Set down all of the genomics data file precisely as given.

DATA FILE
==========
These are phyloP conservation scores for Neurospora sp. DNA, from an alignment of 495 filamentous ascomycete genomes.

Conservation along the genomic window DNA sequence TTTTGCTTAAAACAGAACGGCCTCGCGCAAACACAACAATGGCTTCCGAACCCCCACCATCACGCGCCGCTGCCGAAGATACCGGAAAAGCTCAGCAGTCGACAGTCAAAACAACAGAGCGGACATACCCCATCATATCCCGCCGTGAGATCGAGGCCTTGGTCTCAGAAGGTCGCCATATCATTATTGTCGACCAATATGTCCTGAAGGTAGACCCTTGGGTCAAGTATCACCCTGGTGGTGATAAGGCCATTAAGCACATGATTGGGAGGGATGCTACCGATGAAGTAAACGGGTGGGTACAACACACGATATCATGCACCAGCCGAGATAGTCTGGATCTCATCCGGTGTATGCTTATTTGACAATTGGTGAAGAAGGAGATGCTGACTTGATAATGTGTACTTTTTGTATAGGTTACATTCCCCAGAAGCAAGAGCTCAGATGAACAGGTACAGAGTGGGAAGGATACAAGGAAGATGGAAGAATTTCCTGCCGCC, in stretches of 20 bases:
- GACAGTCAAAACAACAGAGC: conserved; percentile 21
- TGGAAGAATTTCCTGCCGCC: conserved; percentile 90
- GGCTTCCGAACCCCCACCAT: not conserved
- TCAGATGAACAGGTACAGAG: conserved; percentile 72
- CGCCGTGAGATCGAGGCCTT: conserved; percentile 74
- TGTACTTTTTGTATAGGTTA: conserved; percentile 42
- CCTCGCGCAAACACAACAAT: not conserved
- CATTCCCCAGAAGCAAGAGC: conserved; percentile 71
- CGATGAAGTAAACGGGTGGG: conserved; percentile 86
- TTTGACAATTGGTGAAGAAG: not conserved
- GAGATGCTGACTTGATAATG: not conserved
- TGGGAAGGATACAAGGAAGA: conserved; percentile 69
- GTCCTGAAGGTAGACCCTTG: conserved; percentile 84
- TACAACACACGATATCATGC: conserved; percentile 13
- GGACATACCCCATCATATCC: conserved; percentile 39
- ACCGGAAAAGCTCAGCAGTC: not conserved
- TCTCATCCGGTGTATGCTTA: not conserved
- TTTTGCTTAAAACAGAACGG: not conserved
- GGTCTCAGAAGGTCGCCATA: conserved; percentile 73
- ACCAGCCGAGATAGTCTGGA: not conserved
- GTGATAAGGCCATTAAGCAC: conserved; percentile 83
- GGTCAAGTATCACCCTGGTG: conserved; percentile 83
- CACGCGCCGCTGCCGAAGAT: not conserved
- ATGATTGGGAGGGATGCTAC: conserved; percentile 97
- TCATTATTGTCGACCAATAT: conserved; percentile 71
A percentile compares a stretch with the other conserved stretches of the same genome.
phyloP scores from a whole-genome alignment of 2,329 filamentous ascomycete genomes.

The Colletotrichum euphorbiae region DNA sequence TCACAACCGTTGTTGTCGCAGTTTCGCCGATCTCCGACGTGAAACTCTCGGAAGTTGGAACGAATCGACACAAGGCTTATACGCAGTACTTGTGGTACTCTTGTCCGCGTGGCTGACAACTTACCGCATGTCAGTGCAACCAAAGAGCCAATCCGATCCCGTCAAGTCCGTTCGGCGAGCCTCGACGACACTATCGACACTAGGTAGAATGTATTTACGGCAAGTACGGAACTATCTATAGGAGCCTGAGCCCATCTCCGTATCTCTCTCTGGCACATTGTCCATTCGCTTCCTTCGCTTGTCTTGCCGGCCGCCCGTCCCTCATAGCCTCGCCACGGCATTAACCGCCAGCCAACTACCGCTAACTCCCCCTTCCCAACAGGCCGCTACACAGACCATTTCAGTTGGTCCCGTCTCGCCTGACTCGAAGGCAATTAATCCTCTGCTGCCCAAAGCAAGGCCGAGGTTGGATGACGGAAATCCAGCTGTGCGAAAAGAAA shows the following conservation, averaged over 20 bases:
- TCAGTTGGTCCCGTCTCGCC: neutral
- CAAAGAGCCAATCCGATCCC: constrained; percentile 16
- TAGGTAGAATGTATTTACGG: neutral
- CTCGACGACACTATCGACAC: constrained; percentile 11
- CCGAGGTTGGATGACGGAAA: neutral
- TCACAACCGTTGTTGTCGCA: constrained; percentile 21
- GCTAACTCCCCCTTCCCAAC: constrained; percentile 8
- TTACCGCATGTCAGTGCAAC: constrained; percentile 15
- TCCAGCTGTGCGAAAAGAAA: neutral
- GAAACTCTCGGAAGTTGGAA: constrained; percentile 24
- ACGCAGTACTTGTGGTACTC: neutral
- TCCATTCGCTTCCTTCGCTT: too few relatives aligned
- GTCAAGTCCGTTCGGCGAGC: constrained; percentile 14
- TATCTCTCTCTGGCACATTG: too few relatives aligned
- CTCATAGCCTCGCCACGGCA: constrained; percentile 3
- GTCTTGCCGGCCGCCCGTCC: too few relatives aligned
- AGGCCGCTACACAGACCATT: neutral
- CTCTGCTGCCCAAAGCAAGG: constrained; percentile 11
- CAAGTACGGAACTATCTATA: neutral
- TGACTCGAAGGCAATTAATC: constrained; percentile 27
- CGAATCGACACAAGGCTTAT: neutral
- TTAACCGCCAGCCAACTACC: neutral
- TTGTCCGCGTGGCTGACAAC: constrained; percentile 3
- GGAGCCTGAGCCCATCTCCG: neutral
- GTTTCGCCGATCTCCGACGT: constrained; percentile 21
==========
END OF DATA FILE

These are phyloP conservation scores for Neurospora sp. DNA, from an alignment of 495 filamentous ascomycete genomes.

Conservation along the genomic window DNA sequence TTTTGCTTAAAACAGAACGGCCTCGCGCAAACACAACAATGGCTTCCGAACCCCCACCATCACGCGCCGCTGCCGAAGATACCGGAAAAGCTCAGCAGTCGACAGTCAAAACAACAGAGCGGACATACCCCATCATATCCCGCCGTGAGATCGAGGCCTTGGTCTCAGAAGGTCGCCATATCATTATTGTCGACCAATATGTCCTGAAGGTAGACCCTTGGGTCAAGTATCACCCTGGTGGTGATAAGGCCATTAAGCACATGATTGGGAGGGATGCTACCGATGAAGTAAACGGGTGGGTACAACACACGATATCATGCACCAGCCGAGATAGTCTGGATCTCATCCGGTGTATGCTTATTTGACAATTGGTGAAGAAGGAGATGCTGACTTGATAATGTGTACTTTTTGTATAGGTTACATTCCCCAGAAGCAAGAGCTCAGATGAACAGGTACAGAGTGGGAAGGATACAAGGAAGATGGAAGAATTTCCTGCCGCC, in stretches of 20 bases:
- GACAGTCAAAACAACAGAGC: conserved; percentile 21
- TGGAAGAATTTCCTGCCGCC: conserved; percentile 90
- GGCTTCCGAACCCCCACCAT: not conserved
- TCAGATGAACAGGTACAGAG: conserved; percentile 72
- CGCCGTGAGATCGAGGCCTT: conserved; percentile 74
- TGTACTTTTTGTATAGGTTA: conserved; percentile 42
- CCTCGCGCAAACACAACAAT: not conserved
- CATTCCCCAGAAGCAAGAGC: conserved; percentile 71
- CGATGAAGTAAACGGGTGGG: conserved; percentile 86
- TTTGACAATTGGTGAAGAAG: not conserved
- GAGATGCTGACTTGATAATG: not conserved
- TGGGAAGGATACAAGGAAGA: conserved; percentile 69
- GTCCTGAAGGTAGACCCTTG: conserved; percentile 84
- TACAACACACGATATCATGC: conserved; percentile 13
- GGACATACCCCATCATATCC: conserved; percentile 39
- ACCGGAAAAGCTCAGCAGTC: not conserved
- TCTCATCCGGTGTATGCTTA: not conserved
- TTTTGCTTAAAACAGAACGG: not conserved
- GGTCTCAGAAGGTCGCCATA: conserved; percentile 73
- ACCAGCCGAGATAGTCTGGA: not conserved
- GTGATAAGGCCATTAAGCAC: conserved; percentile 83
- GGTCAAGTATCACCCTGGTG: conserved; percentile 83
- CACGCGCCGCTGCCGAAGAT: not conserved
- ATGATTGGGAGGGATGCTAC: conserved; percentile 97
- TCATTATTGTCGACCAATAT: conserved; percentile 71
A percentile compares a stretch with the other conserved stretches of the same genome.
phyloP scores from a whole-genome alignment of 2,329 filamentous ascomycete genomes.

The Colletotrichum euphorbiae region DNA sequence TCACAACCGTTGTTGTCGCAGTTTCGCCGATCTCCGACGTGAAACTCTCGGAAGTTGGAACGAATCGACACAAGGCTTATACGCAGTACTTGTGGTACTCTTGTCCGCGTGGCTGACAACTTACCGCATGTCAGTGCAACCAAAGAGCCAATCCGATCCCGTCAAGTCCGTTCGGCGAGCCTCGACGACACTATCGACACTAGGTAGAATGTATTTACGGCAAGTACGGAACTATCTATAGGAGCCTGAGCCCATCTCCGTATCTCTCTCTGGCACATTGTCCATTCGCTTCCTTCGCTTGTCTTGCCGGCCGCCCGTCCCTCATAGCCTCGCCACGGCATTAACCGCCAGCCAACTACCGCTAACTCCCCCTTCCCAACAGGCCGCTACACAGACCATTTCAGTTGGTCCCGTCTCGCCTGACTCGAAGGCAATTAATCCTCTGCTGCCCAAAGCAAGGCCGAGGTTGGATGACGGAAATCCAGCTGTGCGAAAAGAAA shows the following conservation, averaged over 20 bases:
- TCAGTTGGTCCCGTCTCGCC: neutral
- CAAAGAGCCAATCCGATCCC: constrained; percentile 16
- TAGGTAGAATGTATTTACGG: neutral
- CTCGACGACACTATCGACAC: constrained; percentile 11
- CCGAGGTTGGATGACGGAAA: neutral
- TCACAACCGTTGTTGTCGCA: constrained; percentile 21
- GCTAACTCCCCCTTCCCAAC: constrained; percentile 8
- TTACCGCATGTCAGTGCAAC: constrained; percentile 15
- TCCAGCTGTGCGAAAAGAAA: neutral
- GAAACTCTCGGAAGTTGGAA: constrained; percentile 24
- ACGCAGTACTTGTGGTACTC: neutral
- TCCATTCGCTTCCTTCGCTT: too few relatives aligned
- GTCAAGTCCGTTCGGCGAGC: constrained; percentile 14
- TATCTCTCTCTGGCACATTG: too few relatives aligned
- CTCATAGCCTCGCCACGGCA: constrained; percentile 3
- GTCTTGCCGGCCGCCCGTCC: too few relatives aligned
- AGGCCGCTACACAGACCATT: neutral
- CTCTGCTGCCCAAAGCAAGG: constrained; percentile 11
- CAAGTACGGAACTATCTATA: neutral
- TGACTCGAAGGCAATTAATC: constrained; percentile 27
- CGAATCGACACAAGGCTTAT: neutral
- TTAACCGCCAGCCAACTACC: neutral
- TTGTCCGCGTGGCTGACAAC: constrained; percentile 3
- GGAGCCTGAGCCCATCTCCG: neutral
- GTTTCGCCGATCTCCGACGT: constrained; percentile 21